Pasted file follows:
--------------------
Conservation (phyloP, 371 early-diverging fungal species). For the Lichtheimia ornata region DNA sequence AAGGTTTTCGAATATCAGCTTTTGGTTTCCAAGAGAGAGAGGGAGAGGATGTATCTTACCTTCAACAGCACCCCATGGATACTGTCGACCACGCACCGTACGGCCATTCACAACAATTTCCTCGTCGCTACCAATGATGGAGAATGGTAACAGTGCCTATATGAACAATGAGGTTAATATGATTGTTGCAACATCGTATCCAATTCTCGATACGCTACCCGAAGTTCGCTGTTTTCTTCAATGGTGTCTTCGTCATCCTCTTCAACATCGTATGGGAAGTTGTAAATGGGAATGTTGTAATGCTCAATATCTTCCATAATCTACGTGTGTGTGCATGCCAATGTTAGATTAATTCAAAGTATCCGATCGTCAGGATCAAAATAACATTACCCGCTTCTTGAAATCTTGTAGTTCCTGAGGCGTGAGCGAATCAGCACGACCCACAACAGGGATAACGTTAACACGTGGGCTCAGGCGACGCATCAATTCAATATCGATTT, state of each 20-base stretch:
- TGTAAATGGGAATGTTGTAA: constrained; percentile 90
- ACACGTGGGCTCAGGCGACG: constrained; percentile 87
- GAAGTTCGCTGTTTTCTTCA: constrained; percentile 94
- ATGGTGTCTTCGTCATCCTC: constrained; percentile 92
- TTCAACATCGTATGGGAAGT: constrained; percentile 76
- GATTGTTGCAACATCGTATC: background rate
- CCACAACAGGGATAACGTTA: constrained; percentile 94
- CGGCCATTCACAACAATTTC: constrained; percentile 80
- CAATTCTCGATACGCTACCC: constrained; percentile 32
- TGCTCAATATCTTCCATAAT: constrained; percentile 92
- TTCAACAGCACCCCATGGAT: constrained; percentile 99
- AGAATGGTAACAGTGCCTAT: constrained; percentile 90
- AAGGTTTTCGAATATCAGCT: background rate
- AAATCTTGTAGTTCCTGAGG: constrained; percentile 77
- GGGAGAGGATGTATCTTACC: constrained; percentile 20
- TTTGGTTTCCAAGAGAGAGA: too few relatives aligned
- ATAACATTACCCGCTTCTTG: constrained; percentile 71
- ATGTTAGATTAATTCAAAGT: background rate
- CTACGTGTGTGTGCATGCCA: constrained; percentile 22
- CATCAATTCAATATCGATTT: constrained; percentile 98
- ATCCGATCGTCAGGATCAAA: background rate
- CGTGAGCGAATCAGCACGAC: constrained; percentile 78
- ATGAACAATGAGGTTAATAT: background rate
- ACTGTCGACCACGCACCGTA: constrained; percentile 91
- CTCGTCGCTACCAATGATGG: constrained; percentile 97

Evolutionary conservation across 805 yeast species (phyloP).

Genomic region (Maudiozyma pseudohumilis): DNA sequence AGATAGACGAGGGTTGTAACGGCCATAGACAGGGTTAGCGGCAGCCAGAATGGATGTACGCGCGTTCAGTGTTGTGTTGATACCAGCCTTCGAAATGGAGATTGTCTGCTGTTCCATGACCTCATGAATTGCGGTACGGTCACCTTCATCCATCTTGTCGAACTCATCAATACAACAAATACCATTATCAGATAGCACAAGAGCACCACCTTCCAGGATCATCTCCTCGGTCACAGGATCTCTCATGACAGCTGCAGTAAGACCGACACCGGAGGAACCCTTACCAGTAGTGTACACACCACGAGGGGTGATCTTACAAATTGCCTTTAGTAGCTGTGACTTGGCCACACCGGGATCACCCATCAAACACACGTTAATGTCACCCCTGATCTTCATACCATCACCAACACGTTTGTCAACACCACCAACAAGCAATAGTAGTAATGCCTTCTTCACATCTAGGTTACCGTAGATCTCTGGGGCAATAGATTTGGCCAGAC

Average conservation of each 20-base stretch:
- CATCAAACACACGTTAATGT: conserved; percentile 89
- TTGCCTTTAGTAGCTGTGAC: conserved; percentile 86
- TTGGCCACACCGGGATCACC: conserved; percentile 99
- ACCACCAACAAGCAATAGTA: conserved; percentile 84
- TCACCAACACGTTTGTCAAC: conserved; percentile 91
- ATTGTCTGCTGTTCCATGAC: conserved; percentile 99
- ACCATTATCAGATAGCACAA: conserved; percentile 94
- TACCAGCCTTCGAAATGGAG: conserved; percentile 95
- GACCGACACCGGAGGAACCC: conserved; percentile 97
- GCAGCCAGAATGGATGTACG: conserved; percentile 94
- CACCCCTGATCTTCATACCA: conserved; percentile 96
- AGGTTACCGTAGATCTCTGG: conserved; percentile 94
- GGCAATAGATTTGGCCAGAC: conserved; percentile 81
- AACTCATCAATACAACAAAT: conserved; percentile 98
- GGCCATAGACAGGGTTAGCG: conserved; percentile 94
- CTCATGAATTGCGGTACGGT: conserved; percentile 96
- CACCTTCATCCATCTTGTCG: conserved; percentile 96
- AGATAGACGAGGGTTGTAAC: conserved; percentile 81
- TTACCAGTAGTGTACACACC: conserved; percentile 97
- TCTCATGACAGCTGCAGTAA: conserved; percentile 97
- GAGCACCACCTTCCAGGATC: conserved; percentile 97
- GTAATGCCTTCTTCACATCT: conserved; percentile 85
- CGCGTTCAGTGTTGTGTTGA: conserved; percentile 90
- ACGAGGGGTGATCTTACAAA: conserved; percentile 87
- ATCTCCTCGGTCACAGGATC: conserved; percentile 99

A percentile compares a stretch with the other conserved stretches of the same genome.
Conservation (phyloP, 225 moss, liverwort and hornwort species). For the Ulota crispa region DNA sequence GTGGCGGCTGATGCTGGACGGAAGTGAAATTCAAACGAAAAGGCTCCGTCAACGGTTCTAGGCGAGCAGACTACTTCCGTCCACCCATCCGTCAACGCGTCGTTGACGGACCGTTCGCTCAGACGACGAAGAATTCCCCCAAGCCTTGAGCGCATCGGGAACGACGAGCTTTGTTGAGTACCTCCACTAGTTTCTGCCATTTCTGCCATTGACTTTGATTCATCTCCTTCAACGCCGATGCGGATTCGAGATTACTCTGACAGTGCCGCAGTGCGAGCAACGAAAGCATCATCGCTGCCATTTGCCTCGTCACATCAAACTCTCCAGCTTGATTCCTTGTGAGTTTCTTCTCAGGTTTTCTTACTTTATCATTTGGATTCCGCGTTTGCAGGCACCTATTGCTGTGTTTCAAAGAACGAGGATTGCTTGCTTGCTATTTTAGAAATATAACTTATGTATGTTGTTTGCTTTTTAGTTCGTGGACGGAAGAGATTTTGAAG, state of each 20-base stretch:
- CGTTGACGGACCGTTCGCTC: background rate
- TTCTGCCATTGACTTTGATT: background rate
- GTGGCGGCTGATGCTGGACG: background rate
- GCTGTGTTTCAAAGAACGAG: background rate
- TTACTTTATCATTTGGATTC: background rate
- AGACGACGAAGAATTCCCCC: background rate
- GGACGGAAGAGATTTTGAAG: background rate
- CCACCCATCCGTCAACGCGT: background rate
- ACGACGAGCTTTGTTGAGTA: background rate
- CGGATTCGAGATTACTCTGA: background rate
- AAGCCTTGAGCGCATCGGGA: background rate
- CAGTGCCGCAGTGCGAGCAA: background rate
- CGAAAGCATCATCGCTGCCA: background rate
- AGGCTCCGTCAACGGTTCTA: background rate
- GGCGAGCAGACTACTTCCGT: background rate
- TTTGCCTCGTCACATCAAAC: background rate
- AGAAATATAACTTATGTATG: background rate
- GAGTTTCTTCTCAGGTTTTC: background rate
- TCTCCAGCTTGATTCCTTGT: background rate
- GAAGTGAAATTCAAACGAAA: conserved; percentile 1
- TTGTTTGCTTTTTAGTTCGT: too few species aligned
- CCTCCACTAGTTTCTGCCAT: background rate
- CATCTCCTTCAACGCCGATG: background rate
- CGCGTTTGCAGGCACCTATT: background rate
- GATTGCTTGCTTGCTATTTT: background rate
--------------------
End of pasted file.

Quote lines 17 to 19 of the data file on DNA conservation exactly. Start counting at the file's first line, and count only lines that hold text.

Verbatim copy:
- TTTGGTTTCCAAGAGAGAGA: too few relatives aligned
- ATAACATTACCCGCTTCTTG: constrained; percentile 71
- ATGTTAGATTAATTCAAAGT: background rate